I’ll admit, I was never a huge fans of the Disgaea series. It’s not because it’s bad by any stretch of the imagination because I can appreciate the epic and beautifully designed tactical adventures that they offer… it’s more a case of the slower and methodical pace of the gameplay not really appealing to me. A spin-off platforming adventure starring exploding penguins, though? Count me in.
Taking place in the Disgaea universe and starring the iconic Prinnies, Prinny 1•2 Exploded and Reloaded offers two classic PSP games in one neat package – Prinny: Can I Really Be the Hero? And Prinny 2: Dawn of Operation Panties, Dood! They sound pretty bizarre, right? Well, they are, but they’re also surprisingly well-made platforming adventures that are only held back by some fiddly controls.
It’s easy to summarise both games’ narratives up in one sentence. Taking on the role of the titular Prinnies, you’re tasked with rescuing two items for their Master: in the first game it’s her tasty dessert and in the second game its her… uh… panties. The only way to get them back is by venturing through the hazardous locales found in the Netherworld and uncovering them from the nasties that stole them in the first place.
So listen, the story is quirky, weird, and full of penguins that say ‘dood’ a LOT, so you shouldn’t expect some narrative masterpiece in Prinny 1•2 Exploded and Reloaded. That’s not to say that it isn’t pretty funny and witty though, with plenty of interactions to encounter in the game that can really have you chuckling. It’s a silly game for sure, but it never feels TOO stupid and has its share of clever moments that help make the whole experience feel all the more charming.
At their core, both titles included in Prinny 1•2 Exploded and Reloaded are platforming adventures that offer an array of challenging levels to clear as you look to complete your slightly peculiar objectives. Played a 2D scrolling platformer before? You’ll be right at home here, with plenty of running, jumping, and enemies to beat up across each adventure.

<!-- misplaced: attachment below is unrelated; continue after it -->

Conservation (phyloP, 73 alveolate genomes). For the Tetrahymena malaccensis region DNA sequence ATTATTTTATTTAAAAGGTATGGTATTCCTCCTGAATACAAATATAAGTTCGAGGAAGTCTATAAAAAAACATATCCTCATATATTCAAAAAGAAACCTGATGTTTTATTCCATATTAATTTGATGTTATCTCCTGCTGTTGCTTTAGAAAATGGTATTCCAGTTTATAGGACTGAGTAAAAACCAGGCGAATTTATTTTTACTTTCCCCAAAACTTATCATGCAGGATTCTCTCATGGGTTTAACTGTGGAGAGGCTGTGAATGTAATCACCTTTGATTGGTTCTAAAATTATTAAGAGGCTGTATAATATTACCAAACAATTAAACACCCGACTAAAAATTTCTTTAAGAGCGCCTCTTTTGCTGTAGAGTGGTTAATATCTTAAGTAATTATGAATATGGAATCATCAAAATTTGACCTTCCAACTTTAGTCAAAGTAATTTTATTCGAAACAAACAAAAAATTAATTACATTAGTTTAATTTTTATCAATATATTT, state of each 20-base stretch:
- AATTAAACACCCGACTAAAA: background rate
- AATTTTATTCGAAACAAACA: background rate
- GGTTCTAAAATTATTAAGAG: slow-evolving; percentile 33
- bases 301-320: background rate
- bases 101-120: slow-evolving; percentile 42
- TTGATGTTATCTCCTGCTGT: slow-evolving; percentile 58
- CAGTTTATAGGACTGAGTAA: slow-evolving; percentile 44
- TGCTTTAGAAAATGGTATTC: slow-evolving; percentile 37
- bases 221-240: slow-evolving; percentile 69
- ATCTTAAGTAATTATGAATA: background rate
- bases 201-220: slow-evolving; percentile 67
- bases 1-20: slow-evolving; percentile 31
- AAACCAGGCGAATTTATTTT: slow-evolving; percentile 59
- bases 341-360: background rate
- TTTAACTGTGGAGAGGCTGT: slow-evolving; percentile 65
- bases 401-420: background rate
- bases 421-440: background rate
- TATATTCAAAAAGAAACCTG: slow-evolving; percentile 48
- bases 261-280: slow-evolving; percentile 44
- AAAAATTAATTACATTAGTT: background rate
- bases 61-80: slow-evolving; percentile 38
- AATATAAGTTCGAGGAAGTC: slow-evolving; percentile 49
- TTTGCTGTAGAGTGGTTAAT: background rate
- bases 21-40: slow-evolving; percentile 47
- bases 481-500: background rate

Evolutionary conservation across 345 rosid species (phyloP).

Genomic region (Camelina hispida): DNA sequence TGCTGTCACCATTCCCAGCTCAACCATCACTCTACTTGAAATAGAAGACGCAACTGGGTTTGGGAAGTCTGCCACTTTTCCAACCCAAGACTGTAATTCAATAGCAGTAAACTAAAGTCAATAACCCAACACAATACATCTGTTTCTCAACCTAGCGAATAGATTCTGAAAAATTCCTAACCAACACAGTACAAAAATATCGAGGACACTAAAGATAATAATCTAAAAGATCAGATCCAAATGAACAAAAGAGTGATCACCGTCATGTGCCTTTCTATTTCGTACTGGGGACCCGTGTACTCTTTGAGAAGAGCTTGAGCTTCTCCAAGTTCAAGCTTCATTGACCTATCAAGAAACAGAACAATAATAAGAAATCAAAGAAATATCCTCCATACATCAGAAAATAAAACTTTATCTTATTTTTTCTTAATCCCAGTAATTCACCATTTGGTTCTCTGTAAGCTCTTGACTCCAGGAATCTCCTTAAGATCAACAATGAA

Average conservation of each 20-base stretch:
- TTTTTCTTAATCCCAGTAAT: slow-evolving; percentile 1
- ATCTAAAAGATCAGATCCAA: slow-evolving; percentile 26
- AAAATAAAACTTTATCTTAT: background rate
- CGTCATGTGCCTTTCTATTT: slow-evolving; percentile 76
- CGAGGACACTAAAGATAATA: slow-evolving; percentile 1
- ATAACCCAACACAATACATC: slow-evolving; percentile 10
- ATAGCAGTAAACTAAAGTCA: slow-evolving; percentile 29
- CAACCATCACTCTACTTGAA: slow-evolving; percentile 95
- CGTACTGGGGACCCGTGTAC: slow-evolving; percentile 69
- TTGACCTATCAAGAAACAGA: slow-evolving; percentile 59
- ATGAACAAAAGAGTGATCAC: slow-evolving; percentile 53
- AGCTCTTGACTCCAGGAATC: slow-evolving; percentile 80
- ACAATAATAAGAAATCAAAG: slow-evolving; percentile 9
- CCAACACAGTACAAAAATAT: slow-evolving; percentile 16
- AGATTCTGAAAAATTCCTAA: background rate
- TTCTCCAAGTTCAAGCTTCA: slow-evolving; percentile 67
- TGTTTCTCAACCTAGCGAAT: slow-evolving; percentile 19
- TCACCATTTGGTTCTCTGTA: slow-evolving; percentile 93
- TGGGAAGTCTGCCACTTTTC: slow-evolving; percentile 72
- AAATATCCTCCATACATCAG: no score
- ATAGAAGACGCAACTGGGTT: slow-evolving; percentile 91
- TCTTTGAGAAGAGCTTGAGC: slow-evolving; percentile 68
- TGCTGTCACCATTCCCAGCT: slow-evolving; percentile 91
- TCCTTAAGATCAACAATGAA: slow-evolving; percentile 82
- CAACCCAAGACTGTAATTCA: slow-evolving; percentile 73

There is one big catch to the experience though: you’ve only got a thousand Prinnies to work with, and when they’re gone, that’s it. Game over. No coming back. DEAD. Pretty brutal, right? Well, luckily the number is more than enough to beat the game, even if some of its platforming challenges and boss encounters can prove pretty tricky to overcome. I managed to get through both games with more than enough Prinnies left, so the pressure isn’t too high… well… unless you’re really bad at platformers, that is. Prinny 1•2 Exploded and Reloaded isn’t an easy collection of games and those who don’t have some platforming prowess might find their supply of Prinnies running low quite fast.
Each level in the game is made up of a series of platforming obstacles and enemies that are always trying to one-up you by unleashing a mix of melee and ranged attacks, so there’s plenty to keep on top of as you navigate through each area. Fortunately, you’re well versed in self-defence, with the Prinnies able to spin and stomp at any enemies in their path. With the levels themselves not overly long and following the same side-scrolling style of play though, you shouldn’t expect too much variety across both games – just consistency in the fact that they’re generally pretty fun to get through.